J.D.-M.A. Program in Foreign Affairs

J.D.-M.A. Program in Foreign Affairs

The School of Law and the Graduate School of Arts & Sciences (GSAS) offer a J.D./M.A. dual degree program in Foreign Affairs designed to accommodate the interests of students who desire to complement their training in law and theoretical, historical, interpretive and quantitative methods derived from the study of foreign affairs and politics.

Admission to the Program

The student is obligated to secure separate admission to both the School of Law and the Graduate School of Arts & Sciences.  Application to the Graduate School of Arts & Sciences may be made prior to entrance or while the applicant is a first-year student at the School of Law.  In either case, applicants to the Program will be held to the same standards as other applicants to each school. Applicants’ status as a candidate for the Program will not be considered in the admission process.  Once admitted independently to each school, the student may make application to the Program Committee for admission to the Program.  Admission to the Program will be judged according to criteria developed by the Program Committee and will not be guaranteed by virtue of acceptance at both schools. Graduate AdmissionsLaw School Admissions

Curriculum

The Program will take seven regular semesters to complete (summer semesters do not count); under no circumstances will a student be allowed to complete the program in less than seven semesters.  In brief, the program consists of the complete firs t-year program in the School of Law (two semesters) followed by five semesters of courses taken from the curricula of the two schools and, in appropriate cases, from other graduate offerings at the University.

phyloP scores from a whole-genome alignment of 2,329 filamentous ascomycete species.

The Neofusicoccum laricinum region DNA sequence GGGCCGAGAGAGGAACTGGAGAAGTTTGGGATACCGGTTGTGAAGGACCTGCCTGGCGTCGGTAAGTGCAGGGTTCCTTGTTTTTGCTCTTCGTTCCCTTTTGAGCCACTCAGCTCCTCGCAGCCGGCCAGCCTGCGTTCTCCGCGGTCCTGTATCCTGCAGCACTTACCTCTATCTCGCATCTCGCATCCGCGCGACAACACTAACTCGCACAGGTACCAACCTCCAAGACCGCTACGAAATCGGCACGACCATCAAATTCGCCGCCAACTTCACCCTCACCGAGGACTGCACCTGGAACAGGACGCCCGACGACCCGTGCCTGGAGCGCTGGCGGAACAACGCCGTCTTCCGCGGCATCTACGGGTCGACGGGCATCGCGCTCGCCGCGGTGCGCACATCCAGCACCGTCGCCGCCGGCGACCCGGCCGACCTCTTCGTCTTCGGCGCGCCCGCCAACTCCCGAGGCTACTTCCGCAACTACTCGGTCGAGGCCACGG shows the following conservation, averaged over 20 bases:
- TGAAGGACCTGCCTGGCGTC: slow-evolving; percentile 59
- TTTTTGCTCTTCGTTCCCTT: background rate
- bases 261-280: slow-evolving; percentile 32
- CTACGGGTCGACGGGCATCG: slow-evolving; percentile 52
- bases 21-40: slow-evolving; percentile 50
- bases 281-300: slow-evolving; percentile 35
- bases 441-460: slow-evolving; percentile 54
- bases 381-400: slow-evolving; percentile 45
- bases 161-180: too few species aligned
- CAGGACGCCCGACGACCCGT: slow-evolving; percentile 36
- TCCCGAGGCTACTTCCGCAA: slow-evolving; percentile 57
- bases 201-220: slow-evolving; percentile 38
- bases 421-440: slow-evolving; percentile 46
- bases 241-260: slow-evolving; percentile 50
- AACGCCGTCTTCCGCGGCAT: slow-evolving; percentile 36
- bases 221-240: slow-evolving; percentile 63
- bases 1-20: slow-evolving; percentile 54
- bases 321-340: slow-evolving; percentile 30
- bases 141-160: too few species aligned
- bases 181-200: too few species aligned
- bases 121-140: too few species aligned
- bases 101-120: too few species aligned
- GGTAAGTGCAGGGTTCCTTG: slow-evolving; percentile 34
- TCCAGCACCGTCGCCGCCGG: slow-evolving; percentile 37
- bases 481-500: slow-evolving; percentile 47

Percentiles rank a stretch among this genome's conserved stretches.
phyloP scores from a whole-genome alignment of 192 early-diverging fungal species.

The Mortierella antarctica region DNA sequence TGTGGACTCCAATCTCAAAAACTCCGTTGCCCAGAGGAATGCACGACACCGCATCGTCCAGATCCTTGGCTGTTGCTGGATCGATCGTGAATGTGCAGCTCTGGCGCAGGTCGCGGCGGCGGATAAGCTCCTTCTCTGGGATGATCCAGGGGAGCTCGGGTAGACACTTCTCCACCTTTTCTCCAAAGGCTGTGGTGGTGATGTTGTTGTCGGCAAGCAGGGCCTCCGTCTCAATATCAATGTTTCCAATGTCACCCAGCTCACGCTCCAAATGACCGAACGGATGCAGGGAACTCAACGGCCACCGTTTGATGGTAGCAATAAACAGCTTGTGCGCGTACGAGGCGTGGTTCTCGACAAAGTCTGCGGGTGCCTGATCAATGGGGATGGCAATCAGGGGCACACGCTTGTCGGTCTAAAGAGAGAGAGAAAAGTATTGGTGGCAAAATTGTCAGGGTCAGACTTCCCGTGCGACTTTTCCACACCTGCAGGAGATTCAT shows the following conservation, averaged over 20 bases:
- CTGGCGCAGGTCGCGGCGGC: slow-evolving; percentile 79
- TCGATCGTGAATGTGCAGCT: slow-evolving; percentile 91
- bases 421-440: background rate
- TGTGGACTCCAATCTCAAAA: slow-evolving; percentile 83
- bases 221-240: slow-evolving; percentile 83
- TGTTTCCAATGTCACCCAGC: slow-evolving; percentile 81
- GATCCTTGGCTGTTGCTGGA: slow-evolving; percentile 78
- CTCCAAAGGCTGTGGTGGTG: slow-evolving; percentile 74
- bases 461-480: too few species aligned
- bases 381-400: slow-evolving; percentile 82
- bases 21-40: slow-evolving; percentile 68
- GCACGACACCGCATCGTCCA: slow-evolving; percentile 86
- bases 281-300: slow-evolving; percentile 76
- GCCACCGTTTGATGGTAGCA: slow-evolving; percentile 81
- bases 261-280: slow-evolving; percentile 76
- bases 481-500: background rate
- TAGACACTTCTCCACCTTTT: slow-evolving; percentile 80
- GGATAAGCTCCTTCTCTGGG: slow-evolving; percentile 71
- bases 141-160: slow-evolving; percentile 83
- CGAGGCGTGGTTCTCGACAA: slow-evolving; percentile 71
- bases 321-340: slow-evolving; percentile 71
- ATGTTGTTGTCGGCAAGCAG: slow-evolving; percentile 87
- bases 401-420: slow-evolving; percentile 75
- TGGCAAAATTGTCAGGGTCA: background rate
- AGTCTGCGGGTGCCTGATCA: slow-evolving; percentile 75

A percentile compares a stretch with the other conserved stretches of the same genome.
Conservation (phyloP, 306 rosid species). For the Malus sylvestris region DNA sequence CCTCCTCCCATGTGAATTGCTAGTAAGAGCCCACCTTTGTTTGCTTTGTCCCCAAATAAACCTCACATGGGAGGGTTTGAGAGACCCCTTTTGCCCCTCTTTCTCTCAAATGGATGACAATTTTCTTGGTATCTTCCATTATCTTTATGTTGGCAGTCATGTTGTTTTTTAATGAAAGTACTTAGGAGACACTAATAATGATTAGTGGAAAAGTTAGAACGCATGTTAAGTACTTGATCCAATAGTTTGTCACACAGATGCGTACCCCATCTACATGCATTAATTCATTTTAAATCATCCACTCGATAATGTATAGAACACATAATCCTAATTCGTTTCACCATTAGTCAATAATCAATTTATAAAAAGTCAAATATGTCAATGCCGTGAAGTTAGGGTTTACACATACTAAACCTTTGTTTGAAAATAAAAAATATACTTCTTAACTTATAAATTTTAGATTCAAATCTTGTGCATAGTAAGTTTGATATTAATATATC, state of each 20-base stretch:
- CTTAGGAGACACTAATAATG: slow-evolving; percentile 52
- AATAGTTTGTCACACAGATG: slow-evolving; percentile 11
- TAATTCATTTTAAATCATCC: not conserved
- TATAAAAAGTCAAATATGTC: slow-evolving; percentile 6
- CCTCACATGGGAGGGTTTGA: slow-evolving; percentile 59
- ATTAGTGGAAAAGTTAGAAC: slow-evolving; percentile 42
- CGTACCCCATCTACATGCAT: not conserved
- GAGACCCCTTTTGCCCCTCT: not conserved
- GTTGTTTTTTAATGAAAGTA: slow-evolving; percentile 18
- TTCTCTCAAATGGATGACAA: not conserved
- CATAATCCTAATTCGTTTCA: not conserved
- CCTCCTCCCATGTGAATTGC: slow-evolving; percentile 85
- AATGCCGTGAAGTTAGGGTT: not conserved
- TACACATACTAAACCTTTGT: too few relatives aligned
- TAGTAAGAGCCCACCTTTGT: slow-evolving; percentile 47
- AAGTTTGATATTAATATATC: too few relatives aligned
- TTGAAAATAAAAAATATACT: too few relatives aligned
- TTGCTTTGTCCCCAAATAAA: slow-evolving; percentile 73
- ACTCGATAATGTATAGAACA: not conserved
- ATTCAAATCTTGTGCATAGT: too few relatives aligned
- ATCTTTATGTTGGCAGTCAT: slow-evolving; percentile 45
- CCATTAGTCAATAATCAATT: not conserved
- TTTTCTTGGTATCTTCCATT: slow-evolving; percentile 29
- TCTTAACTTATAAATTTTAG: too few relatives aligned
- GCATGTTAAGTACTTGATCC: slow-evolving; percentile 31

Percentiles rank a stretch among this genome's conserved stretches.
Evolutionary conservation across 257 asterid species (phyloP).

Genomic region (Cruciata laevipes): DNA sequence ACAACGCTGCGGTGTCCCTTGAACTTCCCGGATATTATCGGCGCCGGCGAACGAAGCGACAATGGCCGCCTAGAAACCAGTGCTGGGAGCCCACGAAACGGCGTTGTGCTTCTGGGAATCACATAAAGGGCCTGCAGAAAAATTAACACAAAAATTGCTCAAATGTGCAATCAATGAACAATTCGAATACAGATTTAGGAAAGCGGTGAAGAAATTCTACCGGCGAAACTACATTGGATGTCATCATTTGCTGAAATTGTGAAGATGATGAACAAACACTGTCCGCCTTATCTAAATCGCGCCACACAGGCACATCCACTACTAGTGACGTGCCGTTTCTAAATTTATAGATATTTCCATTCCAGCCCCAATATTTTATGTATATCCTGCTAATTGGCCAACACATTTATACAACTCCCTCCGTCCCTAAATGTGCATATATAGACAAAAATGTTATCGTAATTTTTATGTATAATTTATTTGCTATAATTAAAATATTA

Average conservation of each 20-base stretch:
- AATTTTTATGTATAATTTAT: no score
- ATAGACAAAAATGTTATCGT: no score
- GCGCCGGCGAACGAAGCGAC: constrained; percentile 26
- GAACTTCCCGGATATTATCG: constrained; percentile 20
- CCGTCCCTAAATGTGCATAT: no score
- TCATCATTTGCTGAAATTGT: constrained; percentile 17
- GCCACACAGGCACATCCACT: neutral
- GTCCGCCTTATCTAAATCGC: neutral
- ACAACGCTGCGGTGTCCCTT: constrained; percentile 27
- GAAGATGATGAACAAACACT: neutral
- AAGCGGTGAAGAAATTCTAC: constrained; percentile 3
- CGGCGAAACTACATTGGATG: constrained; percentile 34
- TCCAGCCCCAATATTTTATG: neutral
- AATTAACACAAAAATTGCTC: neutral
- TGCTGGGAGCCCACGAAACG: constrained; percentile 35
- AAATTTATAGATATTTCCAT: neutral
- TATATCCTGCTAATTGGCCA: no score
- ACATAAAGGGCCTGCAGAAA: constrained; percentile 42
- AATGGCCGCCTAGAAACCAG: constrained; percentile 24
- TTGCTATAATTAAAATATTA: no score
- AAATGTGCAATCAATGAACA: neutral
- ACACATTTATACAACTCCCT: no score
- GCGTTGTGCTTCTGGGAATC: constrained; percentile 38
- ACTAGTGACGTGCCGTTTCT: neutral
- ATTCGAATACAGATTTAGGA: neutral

Students must comply with all of the policies and meet all of the requirements set by both schools for the award of both the J.D. and the M.A., including the required curriculum and minimum academic standards.  The student must complete a minimum of 86 credits in the School of Law and a minimum of 30 credits in the Graduate School of Arts & Sciences.

With the approval of the School of Law representatives on the Program Committee, students may earn one residency semester and receive up to 12 of the 86 credits required for the J.D. degree in appropriate graduate-level work in the Department of Politics or other department at the University.  Students must receive approval from the School of Law representative on the Program Committee prior to enrolling in any courses outside the School of Law.  Similarly, with the approval of the Graduate School of Arts & Sciences representative on the Program Committee, a student may receive up to six credits toward the M.A. degree through the successful completion of coursework from an approved list of courses that are taught at the School of Law.  Students should consult with the College and Graduate School of Arts & Sciences representative on the Program Committee prior to enrollment to identify these approved courses.  NOTE: In accordance with ABA standards, J.D. degree candidates may not receive credit toward the J.D. degree for more than 17 credits total in any given semester.  In addition, credit towards the J.D. degree cannot be granted for course work completed prior to matriculation at the School of Law.